PDF / Epub ☆ A History of Canada in Ten Maps Author Adam Shoalts – Reliableradio.co.uk

A History of Canada in Ten Maps This was a really neat read In each chapter, Shoalts looks at a different pre confederation map of Canada, and the conditions under which it was created The maps range from Leif Erikson s first map of Vinland to the maps of the Arctic produced by the Franklin expedition, so there s a wide range of material drawn from With each map, Shoalts takes time to present the cultural and political reasons behind each map s development, in a manner that is welcoming and open to those without much Canadian history knowledge.Due to the nature of the book, it s not without its limitations The book relies heavily on settler sources although it does acknowledge the role of Indigenous people in the development of the country , and the map making conceit means that a lot of the political and cultural history that shaped the country is overlooked If you understand those limitations going in, t This book is a fantastic read The author really took the time to research this book and get all the facts I found that he had a fantastic way of writing that really showed his passion and really added additional fuel to my passion for Canadian history I had the opportunity to meet the author at a book signing where he talked about his time he did canoeing the arctic and followed the same route as the explorers It was awesome to see the pictures and The Sweeping, Epic Story Of The Mysterious Land That Came To Be Called Canada Like It S Never Been Told Before Every Map Tells A Story And Every Map Has A Purpose It Invites Us To Go Somewhere We Ve Never Been It S An Account Of What We Know, But Also A Trace Of What We Long For Ten Maps Conjures The World As It Appeared To Those Who Were Called Upon To Map It What Would The New World Look Like To Wandering Vikings, Who Thought They Had Drifted Into A Land Of Mythical Creatures, Or Samuel De Champlain, Who Had No Idea Of The Vastness Of The Landmass Just Beyond The Treeline Adam Shoalts, One Of Canada S Foremost Explorers, Tells The Stories Behind These Centuries Old Maps, And How They Came To Shape What Became Canada It S A Story That Will Surprise Readers, And Reveal The Canada We Never Knew Was Hidden It Brings To Life The Characters And The Bloody Disputes That Forged Our History, By Showing Us What The World Looked Like Before It Entered The History Books Combining Storytelling, Cartography, Geography, Archaeology And Of Course History, This Book Shows Us Canada In A Way We Ve Never Seen It Before. I enjoyed this throughout though it kind of also missed out on what it said it would be The stories presented about the explorers and voyageurs were well worth the space on the paper, but throughout the entire book the maps were of a secondary thought This could have been A History of Canada in Ten Episodes and the difference would have been immaterial So, for the lack of emphasis on the maps I deducted a point while the excellent quality of the stories is worth quite a few others I do think the author s biases come through and he is perhaps not as harsh as one should be on Mackenzie and how original he was and who he borrowed from in his journeys , but at the same time the chapter on the Norsemen is illuminating and the early Frenchmen get a lot of credit as is their due.The final points about the future are perhaps les I received a copy of this in a Goodreads giveaway.This book is a history of Canada from approximately 1000 A.D to the mid 1800s, told through the lens of various explorers and map makers.Each chapter focuses on a different explorer and mapmaker, some well known, like Samuel de Champlain and Alexander Mackenzie, some not as well known, like Jacques Nicolas Bellin and Peter Pond.Chapter 9 included a detailed account of one particular battle of the War of 1812, though, that didn t quite seem to fit in with the rest of the book.The book was full of action and adventure, and I really enjoyed it.The only thing is that, with the title, I expected there to be maps in the book.It would greatly enrichen the experience of reading the book if you could refer to the maps I heard the author speak at a Rotary Conference in Collingwood not having read his first book, wasn t sure what to expect, but his talk was very entertaining and funny so I bought his book afterwards I was lucky to get a copy as the bookseller at the event quickly sold out I ve read a lot of Canadian history much of it boring, some of it interesting But nothing like this History would be everyone s favourite subject if it were taught like this I ended up staying up until 2 30 that night because I couldn t put the thing down The book has an epic scope that transcends a traditional approach to the country s past, weaving in Vikings, First Nations, Champlain, legends, monsters, voyageurs, explorers, wars, heroes, villains, and into a story that is often inspiring but also at times quite funny The maps in the book are beautiful colour reproductions of very old maps, with each one linked to a chapter in the book Shoalts has a knac This work of popular history by a young man who is a modern explorer himself is understandably chiefly centred around exploration maps of territory now within Canada s boundaries It has a fairly informal tone, but full scholarly apparatus I enjoyed the thoughtful preface and afterword material, and the summaries of the exploits of various famous explorers were highly readable, with many interesting anecdotes I also thought the tone successfully avoided any suggestion of hero worship, and also acknowledged in a timely way the major contributions of named and described indigenous allies and collaborators, some of whom, as expedition members, ventured nearly as far away from their homes as the Europeans or Canadians they assisted The main disappointment of the volume is one that was presumably out of the author s control the reproductions of the maps, although coloured and glossy, are constrained to too small a size by the book s standard format to be really enjoyed A coffee table format would have been better but probably too expensive One of the chief victims of this shortcoming is the Thomson map one I am very familiar with, having worked alongside the original for many years , but that huge, faded map would likely have been chiefly illegible A well researched compilation of both acclaimed and lesser known explorers and moments in the history of Canada Or rather, Canada before it became Canada I found it to be a fun read, and I appreciate the author s ability to capture this eclectic collection of events As mentioned by another review, the chapter on the War of 1812 seemed somewhat out of place amongst the tales of explorers Also, while I recognize that the aim of this book was not to be comprehensive, I am a bit disappointed that the author didn t include details on Tecumseh along with General Brock, especially since significant Indigenous figures are prominent in most other chapters The author offers a window for readers to observe Canadian history through a Eurocentric lens and does not take a critical stance on any of the explorers mentioned nor on the complex political and socioeconomic Indigenous settler relationships and tensions that rose over the timeline covered in this book Though I don t particularly see this as a negative point I d recommend those For starters, this isn t really a book about maps So put aside notions of a boring tome of cartography Sure, there are maps here, but they feel like an organizing principle than the topic of discussion.What is that discussion The dramatic, heroic, foolhardy, bloody, frozen, and inspired exploration of Canada How did our vast country come to be drawn on the maps and understood Before Google Earth documented everything from the heavens, obstinate but brilliant men, women, Europeans, Canadians, and most of all Indigenous People trekked past the last ramshackle fort and into the forest And sometimes beyond to the frozen wastes.Why we haven t learn So this is a proof copy from the publisher via NetGalley tanks , and I have to just put it out there that I didn t actually see any maps in this version I don t know if that s by design or simply that they hadn t been set into the book at the type this version was exported It seems a little silly to me that a book called A History of Canada in Ten Maps does not, in fact, include any pictures of maps Adam Shoalts writing is definitely engaging and edifying, so I wouldn t say that the lack of maps is a dealbreaker It s just odd considering the premise of the book.When I first started writing this review, I said I had somewhat mixed feelings about this book The I write the review, though, and process the implications of Shoalts writing, the I m convinced this book is trash.Taken at face value, A History of Canada in Ten Maps, aside from the not having maps thing, is what it says on the cover ten stories Starting with the Viking visitations a millennium ago and ending with Dr Richardson s mapping of the Arctic, Shoalts examines what he considers pivotal momen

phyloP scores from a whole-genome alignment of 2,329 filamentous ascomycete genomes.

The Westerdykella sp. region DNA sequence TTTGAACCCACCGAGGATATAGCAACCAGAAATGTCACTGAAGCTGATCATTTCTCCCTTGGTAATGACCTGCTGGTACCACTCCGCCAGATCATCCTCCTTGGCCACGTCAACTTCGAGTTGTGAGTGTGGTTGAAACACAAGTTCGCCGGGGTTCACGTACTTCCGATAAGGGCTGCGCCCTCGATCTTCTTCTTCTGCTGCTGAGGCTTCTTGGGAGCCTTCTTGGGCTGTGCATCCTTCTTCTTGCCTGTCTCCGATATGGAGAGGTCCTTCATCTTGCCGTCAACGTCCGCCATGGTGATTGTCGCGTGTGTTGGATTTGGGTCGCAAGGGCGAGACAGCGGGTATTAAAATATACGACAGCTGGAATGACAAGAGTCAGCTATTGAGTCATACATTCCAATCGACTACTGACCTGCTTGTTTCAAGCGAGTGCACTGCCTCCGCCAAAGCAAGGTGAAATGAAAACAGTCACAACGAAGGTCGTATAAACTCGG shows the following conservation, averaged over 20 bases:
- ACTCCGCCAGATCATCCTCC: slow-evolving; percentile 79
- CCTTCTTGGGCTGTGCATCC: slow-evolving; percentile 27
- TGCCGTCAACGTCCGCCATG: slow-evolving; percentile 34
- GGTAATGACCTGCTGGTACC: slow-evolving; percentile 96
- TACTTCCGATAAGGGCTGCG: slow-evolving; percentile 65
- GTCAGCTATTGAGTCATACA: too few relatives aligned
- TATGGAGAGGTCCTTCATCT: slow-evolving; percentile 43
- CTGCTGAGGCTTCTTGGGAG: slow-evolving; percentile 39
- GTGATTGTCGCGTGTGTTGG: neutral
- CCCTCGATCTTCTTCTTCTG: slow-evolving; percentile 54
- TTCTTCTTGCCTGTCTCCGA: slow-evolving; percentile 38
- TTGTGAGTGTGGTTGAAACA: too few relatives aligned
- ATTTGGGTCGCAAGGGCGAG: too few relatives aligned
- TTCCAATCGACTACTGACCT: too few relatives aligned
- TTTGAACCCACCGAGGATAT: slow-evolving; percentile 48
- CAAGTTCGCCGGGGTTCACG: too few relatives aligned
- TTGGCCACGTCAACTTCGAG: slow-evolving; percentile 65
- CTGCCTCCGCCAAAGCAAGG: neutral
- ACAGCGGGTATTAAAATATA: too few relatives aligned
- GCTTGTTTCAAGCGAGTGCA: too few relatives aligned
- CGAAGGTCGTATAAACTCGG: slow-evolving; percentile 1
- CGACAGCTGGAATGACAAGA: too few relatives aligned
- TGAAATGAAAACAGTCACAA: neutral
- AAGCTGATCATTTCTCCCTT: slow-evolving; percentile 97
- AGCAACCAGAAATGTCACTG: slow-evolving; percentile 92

About the Author: Adam Shoalts